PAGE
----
mvk
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### Re: Name for elo without draws?

Michel wrote:Speaking of contempt and time control. On Fishtest someone once tested a patch which made contempt a function of relative remaining time. It did not work in the form tested but still something should be in the idea since time is a resource and if you have more of it than your opponent then you should be entitled to use contempt (and also in the other direction of course).
In my draw model "(effective) time control" goes into the draw rate, and "skill difference" goes into the "raw" evaluation. Both then get combined into an expected outcome which becomes the resulting evaluation.

I therefore think the fishtest proposal you describe can work at best when the opponent is pondering, and the effect would then scale with the ponder hit ratio: The player with a time advantage can dictate the effective time control for the game, and with that the draw ratio. If he is ahead on the board, he can choose to play at the opponent's rate and reduce the draw ratio. If he is behind on the board, he can choose to follow his own clock. And anywhere in between. But in each cases while doing so he sacrifices his own elo more than the opponent's, because your own thinking time is more important than the opponents pondering time. So I can imagine that the combined effect (dictating the draw ratio vs losing some "wilo") doesn't make this an interesting proposition.
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Dann Corbit
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### Re: Name for elo without draws?

bob wrote:
Dann Corbit wrote:This is clearly wrong.
Ignoring a million draws is lunacy.
If those players play a game, the outcome will be a draw.
It would be utterly unsurprising if after a million and two games the next time, the one who lost won three games.

When the math says something utterly stupid, then the math is wrong.
What is the likelihood that A is better than B if B wins 2 and there are 1 million draws? Very low. B is clearly better. Perhaps only by .001 Elo, but better is better, it is not relative. That was good enough to crown a world champion for years. Needed to win match by 2. No limit on number of draws. No significant confidence, but probability says he who has the most wins is better. Perfectly rational when you think about "which is better" and ignore anything about "how MUCH better?"

In fact, fabricate a pgn collection that starts with 2 wins for A. Run it through baseless. Then add 1,000 draws. The Elos will be closer, but A will still have a higher Elo. Add 1M draws. Same thing. A is better, but now by a much smaller amount. But better means "better".
You are right. I had not considered "How much better."
I do repent in dust and ashes.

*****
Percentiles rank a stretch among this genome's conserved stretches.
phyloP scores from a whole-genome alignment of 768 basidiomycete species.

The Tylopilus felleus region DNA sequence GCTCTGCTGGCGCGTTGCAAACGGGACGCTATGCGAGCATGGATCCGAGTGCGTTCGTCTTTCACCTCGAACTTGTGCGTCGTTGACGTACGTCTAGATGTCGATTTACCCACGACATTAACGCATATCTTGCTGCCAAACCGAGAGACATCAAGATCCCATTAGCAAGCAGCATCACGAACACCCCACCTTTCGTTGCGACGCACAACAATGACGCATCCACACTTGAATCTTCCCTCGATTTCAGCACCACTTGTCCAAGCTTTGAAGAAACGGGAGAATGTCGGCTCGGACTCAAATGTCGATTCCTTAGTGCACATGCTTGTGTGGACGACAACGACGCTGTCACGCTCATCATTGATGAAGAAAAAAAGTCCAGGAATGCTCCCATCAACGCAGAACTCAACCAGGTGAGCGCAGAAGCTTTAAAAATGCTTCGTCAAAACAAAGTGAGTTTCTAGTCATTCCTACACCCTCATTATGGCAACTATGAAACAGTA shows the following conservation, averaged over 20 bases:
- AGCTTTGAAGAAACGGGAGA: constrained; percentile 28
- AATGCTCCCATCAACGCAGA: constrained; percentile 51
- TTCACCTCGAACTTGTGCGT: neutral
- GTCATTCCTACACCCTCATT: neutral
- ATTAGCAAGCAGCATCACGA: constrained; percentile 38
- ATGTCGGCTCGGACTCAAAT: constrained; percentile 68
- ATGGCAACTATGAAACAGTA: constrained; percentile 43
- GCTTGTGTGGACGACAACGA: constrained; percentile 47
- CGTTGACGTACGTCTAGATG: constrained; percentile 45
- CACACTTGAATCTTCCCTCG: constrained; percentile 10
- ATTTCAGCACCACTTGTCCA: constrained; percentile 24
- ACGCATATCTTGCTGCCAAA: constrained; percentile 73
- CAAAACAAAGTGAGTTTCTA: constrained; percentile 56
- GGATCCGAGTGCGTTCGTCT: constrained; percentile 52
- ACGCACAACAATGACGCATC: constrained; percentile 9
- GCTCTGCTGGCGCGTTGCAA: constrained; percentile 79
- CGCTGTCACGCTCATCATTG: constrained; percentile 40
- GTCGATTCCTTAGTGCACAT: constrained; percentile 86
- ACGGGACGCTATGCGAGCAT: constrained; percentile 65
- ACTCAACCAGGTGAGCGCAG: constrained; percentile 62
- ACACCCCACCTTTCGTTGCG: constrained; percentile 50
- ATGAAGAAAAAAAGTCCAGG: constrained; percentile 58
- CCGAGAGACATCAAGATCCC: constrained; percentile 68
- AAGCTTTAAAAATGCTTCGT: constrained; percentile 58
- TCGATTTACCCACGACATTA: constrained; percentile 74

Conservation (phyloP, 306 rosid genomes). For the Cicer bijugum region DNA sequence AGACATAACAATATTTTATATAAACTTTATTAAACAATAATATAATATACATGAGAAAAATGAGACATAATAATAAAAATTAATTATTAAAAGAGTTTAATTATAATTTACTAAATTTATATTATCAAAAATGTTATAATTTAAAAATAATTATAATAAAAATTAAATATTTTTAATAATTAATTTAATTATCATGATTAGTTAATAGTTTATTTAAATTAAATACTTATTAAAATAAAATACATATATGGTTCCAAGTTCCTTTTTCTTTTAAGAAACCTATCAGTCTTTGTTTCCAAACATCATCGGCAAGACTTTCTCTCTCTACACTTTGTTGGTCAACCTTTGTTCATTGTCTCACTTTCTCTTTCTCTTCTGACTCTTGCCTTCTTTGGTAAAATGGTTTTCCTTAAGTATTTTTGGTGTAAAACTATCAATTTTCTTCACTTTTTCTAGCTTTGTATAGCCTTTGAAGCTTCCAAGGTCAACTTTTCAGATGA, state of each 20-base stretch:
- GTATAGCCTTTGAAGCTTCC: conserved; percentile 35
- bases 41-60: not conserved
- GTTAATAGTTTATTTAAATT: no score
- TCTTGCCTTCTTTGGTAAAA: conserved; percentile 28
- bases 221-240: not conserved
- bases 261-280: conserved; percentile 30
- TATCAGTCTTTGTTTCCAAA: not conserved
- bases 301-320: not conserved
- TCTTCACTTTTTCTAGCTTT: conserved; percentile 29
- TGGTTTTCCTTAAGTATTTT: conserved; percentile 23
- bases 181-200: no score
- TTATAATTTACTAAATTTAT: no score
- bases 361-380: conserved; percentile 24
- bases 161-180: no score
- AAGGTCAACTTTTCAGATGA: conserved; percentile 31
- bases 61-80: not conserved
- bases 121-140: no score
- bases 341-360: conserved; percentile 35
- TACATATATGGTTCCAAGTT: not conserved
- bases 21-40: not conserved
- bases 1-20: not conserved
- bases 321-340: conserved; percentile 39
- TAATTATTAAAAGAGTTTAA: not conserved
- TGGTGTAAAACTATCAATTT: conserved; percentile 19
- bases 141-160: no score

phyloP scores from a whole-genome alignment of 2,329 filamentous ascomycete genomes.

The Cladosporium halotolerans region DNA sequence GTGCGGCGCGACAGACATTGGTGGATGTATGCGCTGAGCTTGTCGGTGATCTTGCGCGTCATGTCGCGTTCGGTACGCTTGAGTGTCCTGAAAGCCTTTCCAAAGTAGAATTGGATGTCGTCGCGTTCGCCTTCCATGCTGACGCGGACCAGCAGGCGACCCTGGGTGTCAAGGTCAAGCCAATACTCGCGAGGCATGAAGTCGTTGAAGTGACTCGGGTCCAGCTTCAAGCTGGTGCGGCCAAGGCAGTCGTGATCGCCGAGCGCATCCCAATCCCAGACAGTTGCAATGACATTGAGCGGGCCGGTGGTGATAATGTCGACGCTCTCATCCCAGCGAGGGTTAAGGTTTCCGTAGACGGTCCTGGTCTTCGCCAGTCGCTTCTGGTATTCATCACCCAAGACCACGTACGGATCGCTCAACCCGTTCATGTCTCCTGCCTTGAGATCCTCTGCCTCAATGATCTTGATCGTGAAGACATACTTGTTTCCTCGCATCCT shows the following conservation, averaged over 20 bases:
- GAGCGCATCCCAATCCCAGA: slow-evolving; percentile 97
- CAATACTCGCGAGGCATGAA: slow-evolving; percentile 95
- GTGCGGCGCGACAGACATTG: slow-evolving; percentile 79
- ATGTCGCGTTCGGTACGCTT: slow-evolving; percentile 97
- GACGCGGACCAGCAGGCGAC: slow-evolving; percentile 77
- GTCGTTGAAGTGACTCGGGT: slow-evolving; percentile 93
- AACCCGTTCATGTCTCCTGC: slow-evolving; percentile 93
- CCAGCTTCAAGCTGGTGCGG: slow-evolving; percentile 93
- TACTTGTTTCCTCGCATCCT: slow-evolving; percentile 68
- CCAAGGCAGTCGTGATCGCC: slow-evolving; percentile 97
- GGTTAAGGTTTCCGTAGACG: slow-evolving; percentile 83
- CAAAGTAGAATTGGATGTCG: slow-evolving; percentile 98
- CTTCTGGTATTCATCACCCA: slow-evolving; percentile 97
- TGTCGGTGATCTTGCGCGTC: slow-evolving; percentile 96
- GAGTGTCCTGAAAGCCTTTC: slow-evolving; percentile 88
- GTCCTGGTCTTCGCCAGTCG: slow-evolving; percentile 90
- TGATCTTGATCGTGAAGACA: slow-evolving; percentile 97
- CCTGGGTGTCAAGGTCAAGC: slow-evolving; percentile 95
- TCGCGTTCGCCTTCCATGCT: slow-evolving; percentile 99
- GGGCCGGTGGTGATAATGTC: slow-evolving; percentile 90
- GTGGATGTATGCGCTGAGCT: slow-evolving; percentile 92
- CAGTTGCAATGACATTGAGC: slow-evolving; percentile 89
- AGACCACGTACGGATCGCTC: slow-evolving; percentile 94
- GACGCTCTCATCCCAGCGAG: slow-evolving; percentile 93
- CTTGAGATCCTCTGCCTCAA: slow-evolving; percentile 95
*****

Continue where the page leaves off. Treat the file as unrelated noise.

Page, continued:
Michel
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### Re: Name for elo without draws?

Not always. Math can be proven. Stupidity is just an opinion. Math can be wrong, but only if it can be proven wrong.
Of course math doesn't ly. But sometimes things go wrong when applying math to the real world...

In this case the independence of LOS of draws is proved under a uniform prior which is kind of a mathematical fiction. So it cannot be considered literally true I believe.

However the drawless chess argument shows the result is true asymptotically(!) for an arbitrary prior.

It would be interesting to compute (some initial terms of) an asymptotic expansion for LOS in case of an arbitrary prior. I think I can do it.
Ideas=science. Simplification=engineering.
Without ideas there is nothing to simplify.

hgm
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### Re: Name for elo without draws?

Isn't uniform prior by defenition what you have when you know nothing about the players? I would say it is not so much a mathematical fiction as a condition stipulated by the formulation of the problem. I agree that if you were testing coins for doing coin flips the situation would be different. There 2 times head would not make it significanty more unlikely the third flip would produce tails. Because you know that there exist so many more fair coins than loaded coins, and that the mechanics of the flip process makes it actually quite hard to produce a bias.

I am not sure what you mean with "drawless chess argument". But I think it is pretty obvious that draws do not affect the LOS. 'Superiority' is defined as (the sign of) the difference between P(win) vs P(loss); P(draw) does not enter the definition. So as long as P(draw) does not imply anything about P(win) and P(loss) other than their sum (which of course has to be 1-P(draw), it is utterly irrelevant; the difference between them could be of any sign irrespective of their sum. Only losses and wins can provide you information on P(win) vs P(loss).